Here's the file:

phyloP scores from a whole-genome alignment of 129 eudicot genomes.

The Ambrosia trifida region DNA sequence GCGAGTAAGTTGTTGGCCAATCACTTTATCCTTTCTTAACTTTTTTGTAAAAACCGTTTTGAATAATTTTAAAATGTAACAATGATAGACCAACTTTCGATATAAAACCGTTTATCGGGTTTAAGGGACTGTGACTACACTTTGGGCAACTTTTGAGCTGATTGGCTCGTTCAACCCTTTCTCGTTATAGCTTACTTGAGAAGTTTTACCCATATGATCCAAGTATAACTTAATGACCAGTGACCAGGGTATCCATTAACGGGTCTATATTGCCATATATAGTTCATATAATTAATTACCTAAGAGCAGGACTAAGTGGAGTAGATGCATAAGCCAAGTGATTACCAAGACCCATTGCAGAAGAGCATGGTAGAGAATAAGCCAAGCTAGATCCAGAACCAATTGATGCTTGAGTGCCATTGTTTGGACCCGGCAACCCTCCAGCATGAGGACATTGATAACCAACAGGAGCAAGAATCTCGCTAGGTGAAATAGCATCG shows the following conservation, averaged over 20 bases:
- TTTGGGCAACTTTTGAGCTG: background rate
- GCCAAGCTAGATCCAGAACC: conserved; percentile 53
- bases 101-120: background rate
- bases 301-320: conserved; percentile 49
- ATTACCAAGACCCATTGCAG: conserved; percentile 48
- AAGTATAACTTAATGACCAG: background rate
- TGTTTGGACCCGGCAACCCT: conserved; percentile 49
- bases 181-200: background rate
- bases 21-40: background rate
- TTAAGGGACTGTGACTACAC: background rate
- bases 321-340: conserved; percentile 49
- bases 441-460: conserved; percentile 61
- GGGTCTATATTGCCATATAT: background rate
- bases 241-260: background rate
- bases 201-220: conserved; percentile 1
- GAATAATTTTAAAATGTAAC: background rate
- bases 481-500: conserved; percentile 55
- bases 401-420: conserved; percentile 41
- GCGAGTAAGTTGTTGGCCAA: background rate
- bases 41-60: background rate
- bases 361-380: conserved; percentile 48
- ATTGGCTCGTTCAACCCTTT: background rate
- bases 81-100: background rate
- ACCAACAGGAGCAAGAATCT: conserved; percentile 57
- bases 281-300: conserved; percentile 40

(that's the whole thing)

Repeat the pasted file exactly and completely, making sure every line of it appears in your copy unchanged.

phyloP scores from a whole-genome alignment of 129 eudicot genomes.

The Ambrosia trifida region DNA sequence GCGAGTAAGTTGTTGGCCAATCACTTTATCCTTTCTTAACTTTTTTGTAAAAACCGTTTTGAATAATTTTAAAATGTAACAATGATAGACCAACTTTCGATATAAAACCGTTTATCGGGTTTAAGGGACTGTGACTACACTTTGGGCAACTTTTGAGCTGATTGGCTCGTTCAACCCTTTCTCGTTATAGCTTACTTGAGAAGTTTTACCCATATGATCCAAGTATAACTTAATGACCAGTGACCAGGGTATCCATTAACGGGTCTATATTGCCATATATAGTTCATATAATTAATTACCTAAGAGCAGGACTAAGTGGAGTAGATGCATAAGCCAAGTGATTACCAAGACCCATTGCAGAAGAGCATGGTAGAGAATAAGCCAAGCTAGATCCAGAACCAATTGATGCTTGAGTGCCATTGTTTGGACCCGGCAACCCTCCAGCATGAGGACATTGATAACCAACAGGAGCAAGAATCTCGCTAGGTGAAATAGCATCG shows the following conservation, averaged over 20 bases:
- TTTGGGCAACTTTTGAGCTG: background rate
- GCCAAGCTAGATCCAGAACC: conserved; percentile 53
- bases 101-120: background rate
- bases 301-320: conserved; percentile 49
- ATTACCAAGACCCATTGCAG: conserved; percentile 48
- AAGTATAACTTAATGACCAG: background rate
- TGTTTGGACCCGGCAACCCT: conserved; percentile 49
- bases 181-200: background rate
- bases 21-40: background rate
- TTAAGGGACTGTGACTACAC: background rate
- bases 321-340: conserved; percentile 49
- bases 441-460: conserved; percentile 61
- GGGTCTATATTGCCATATAT: background rate
- bases 241-260: background rate
- bases 201-220: conserved; percentile 1
- GAATAATTTTAAAATGTAAC: background rate
- bases 481-500: conserved; percentile 55
- bases 401-420: conserved; percentile 41
- GCGAGTAAGTTGTTGGCCAA: background rate
- bases 41-60: background rate
- bases 361-380: conserved; percentile 48
- ATTGGCTCGTTCAACCCTTT: background rate
- bases 81-100: background rate
- ACCAACAGGAGCAAGAATCT: conserved; percentile 57
- bases 281-300: conserved; percentile 40